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Four coronavirus drugs were found to have "little or no effect" on hospitalized patients, according to preliminary results from a World Health Organization study.
Anticipated findings from the WHO’s multi-country Solidarity trial were posted ahead of peer review in medRxiv on Thursday, which assessed remdesivir, hydroxychloroquine, interferon and an HIV-drug combo lopinavir-ritonavir.
“The main outcomes of mortality, initiation of ventilation and hospitalization duration were not clearly reduced by any study drug,” according to the study.
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While hydroxychloroquine and lopinavir were dropped from the WHO trial over the summer over futility, the remdesivir findings directly contrast with results from a U.S. NIH-led study, which showed to shorten patients' path to recovery by about four to five days. Those results were recently upheld by a final report, of which John Beigel, associate director of clinical research in the division of microbiology and infectious disease at NIAID, told TIME that “these data reinforce the value of Remdesivir in hospitalized patients.”
The drug manufacturer of remdesivir, Gilead Sciences, released a statement voicing concerns over the WHO trial.
"The emerging data appear inconsistent with more robust evidence from multiple randomized, controlled studies published in peer-reviewed journals validating the clinical benefit of Veklury® (remdesivir)," company officials wrote. "We are concerned that the data from this openlabel global trial have not undergone the rigorous review required to allow for constructive scientific discussion, particularly given the limitations of the trial design."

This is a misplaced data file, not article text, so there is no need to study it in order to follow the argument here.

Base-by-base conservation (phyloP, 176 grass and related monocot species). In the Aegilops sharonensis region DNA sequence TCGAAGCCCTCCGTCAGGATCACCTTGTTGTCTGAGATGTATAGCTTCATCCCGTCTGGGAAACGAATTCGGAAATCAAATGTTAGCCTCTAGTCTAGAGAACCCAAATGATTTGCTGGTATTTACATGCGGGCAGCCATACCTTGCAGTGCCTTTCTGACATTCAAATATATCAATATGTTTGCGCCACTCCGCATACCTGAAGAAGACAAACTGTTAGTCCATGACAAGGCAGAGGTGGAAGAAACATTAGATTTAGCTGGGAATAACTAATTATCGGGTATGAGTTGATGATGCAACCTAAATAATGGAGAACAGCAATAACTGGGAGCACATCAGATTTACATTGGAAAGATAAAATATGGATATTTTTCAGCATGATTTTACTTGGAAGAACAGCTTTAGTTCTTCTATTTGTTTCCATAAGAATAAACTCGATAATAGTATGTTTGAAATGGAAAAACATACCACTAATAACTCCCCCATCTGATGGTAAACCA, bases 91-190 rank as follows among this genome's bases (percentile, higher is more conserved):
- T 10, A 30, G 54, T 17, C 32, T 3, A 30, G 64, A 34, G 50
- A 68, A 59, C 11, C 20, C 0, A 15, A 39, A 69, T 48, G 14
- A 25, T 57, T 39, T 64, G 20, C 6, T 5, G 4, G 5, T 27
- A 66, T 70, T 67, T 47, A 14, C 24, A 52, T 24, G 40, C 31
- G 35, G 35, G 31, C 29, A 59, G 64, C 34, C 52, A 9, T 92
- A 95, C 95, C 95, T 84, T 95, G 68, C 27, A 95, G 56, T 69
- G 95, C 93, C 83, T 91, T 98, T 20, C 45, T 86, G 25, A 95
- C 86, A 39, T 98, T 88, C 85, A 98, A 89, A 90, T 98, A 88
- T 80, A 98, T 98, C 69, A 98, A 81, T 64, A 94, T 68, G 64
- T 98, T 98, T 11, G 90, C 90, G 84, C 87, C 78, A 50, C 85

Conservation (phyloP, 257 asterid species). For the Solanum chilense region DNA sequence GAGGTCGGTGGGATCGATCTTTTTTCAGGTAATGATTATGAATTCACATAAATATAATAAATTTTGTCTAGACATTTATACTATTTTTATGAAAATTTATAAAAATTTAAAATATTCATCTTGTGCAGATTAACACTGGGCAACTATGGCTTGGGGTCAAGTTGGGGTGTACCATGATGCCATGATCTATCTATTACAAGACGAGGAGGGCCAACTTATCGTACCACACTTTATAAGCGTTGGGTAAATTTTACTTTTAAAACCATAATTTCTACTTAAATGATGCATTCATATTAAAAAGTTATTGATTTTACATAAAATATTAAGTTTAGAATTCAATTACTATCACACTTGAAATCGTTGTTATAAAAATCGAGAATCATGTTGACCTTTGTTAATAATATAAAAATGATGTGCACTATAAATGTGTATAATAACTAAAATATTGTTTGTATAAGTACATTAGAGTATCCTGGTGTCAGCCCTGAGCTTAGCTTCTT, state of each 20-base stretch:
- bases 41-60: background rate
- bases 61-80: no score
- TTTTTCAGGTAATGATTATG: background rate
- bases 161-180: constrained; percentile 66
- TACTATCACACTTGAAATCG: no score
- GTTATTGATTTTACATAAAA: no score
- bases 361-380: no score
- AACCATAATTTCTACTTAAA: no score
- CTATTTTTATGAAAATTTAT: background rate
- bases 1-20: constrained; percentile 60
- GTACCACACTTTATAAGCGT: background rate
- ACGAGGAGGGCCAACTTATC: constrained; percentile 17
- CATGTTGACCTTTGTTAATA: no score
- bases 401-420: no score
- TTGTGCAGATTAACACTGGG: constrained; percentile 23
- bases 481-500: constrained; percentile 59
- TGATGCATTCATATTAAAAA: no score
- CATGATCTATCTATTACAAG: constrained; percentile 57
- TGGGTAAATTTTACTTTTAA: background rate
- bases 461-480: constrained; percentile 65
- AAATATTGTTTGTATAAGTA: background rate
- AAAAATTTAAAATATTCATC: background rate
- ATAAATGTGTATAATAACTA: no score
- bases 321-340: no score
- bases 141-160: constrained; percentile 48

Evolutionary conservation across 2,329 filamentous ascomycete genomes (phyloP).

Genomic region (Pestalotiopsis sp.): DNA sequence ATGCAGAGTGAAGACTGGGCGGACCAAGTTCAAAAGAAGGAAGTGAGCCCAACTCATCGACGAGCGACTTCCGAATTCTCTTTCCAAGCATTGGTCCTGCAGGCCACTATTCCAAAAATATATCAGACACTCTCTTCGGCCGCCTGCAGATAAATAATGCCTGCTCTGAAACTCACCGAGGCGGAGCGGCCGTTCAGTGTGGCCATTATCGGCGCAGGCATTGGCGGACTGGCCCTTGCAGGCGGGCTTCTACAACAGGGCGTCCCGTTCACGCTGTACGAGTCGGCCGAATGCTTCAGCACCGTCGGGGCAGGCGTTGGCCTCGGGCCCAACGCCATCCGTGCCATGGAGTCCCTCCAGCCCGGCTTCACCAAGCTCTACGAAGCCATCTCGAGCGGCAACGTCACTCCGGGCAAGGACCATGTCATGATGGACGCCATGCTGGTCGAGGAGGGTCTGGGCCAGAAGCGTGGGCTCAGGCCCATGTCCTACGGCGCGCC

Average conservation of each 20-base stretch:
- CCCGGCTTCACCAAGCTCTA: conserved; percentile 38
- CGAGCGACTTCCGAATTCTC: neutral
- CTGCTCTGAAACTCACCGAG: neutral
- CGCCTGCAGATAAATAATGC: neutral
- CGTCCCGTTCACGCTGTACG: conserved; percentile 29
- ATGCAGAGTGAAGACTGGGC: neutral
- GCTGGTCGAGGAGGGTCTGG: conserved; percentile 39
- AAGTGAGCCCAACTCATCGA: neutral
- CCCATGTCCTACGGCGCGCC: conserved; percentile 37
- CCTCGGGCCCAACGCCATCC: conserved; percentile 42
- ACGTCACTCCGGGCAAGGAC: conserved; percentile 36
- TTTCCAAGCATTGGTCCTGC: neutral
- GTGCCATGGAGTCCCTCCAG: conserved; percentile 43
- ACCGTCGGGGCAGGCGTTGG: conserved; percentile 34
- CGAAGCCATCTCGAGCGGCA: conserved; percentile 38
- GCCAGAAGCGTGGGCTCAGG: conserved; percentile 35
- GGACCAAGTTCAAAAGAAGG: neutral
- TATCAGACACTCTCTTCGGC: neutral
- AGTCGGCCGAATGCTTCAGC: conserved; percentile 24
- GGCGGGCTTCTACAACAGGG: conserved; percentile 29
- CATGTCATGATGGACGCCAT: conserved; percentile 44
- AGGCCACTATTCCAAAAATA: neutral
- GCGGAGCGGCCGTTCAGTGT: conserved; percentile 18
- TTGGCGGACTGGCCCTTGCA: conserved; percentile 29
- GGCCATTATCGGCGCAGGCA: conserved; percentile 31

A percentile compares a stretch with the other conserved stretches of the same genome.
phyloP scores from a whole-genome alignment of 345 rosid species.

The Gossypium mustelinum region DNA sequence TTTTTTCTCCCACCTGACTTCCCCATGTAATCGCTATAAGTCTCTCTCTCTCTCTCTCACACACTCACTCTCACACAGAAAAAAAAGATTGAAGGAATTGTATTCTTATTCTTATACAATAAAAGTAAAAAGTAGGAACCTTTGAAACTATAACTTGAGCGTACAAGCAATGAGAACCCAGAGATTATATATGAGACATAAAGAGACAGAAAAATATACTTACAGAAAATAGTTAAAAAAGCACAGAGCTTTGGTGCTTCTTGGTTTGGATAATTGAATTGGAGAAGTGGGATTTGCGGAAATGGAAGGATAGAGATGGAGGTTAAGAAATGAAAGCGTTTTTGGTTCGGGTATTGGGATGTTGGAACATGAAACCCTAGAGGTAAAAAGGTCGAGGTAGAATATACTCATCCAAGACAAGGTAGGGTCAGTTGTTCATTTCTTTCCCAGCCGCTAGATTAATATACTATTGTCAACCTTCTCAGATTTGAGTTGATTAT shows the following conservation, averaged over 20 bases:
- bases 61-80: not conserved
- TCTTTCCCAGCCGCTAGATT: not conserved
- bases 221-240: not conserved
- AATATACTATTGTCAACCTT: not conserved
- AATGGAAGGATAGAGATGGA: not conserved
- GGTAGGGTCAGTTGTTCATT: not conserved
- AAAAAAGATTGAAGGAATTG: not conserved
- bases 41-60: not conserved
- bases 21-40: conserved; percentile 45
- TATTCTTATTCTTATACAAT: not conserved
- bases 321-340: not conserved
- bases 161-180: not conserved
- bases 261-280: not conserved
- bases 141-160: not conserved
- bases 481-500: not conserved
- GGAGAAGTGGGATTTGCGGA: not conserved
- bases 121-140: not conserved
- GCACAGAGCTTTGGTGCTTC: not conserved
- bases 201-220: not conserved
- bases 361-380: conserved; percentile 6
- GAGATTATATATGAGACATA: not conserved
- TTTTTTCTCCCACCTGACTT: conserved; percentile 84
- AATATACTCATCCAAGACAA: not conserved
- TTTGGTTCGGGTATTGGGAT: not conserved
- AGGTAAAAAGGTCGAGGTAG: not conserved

Gilead previously ran its own clinical trials on the drug, and found that 65% of moderately ill patients had improvement after 11 days.
The WHO study involved over 11,000 adults across 405 hospitals in 30 countries on multiple treatments tested against a control arm; 2,750 patients were allocated remdesivir. (The NIH study involved 1,062 patients who were randomly assigned remdesivir or a placebo for 10 days.)
In the company statement sent to Fox News, Gilead pointed to the WHO trial's "significant heterogeneity in trial adoption, implementation, controls and patient populations" because the trial design prioritized broad access.
Dr. Soumya Swaminathan, WHO chief scientist, touted the Solidarity trial on Wednesday, calling it a "wonderful global collaboration" that benefited from preparations and investments made over the last few years, having learned from Ebola and other outbreaks. She said, in approaching the trials for COVID-19, investigators knew how to write protocols quickly, ideas were shared around the clock and drug manufacturers came forward to donate drugs.
She called it a "good experience" all-in-all, and on Wednesday before the data was released, she said next plans will involve monoclonal antibodies, immunomodulators and new antiviral drugs developed within the last few months.
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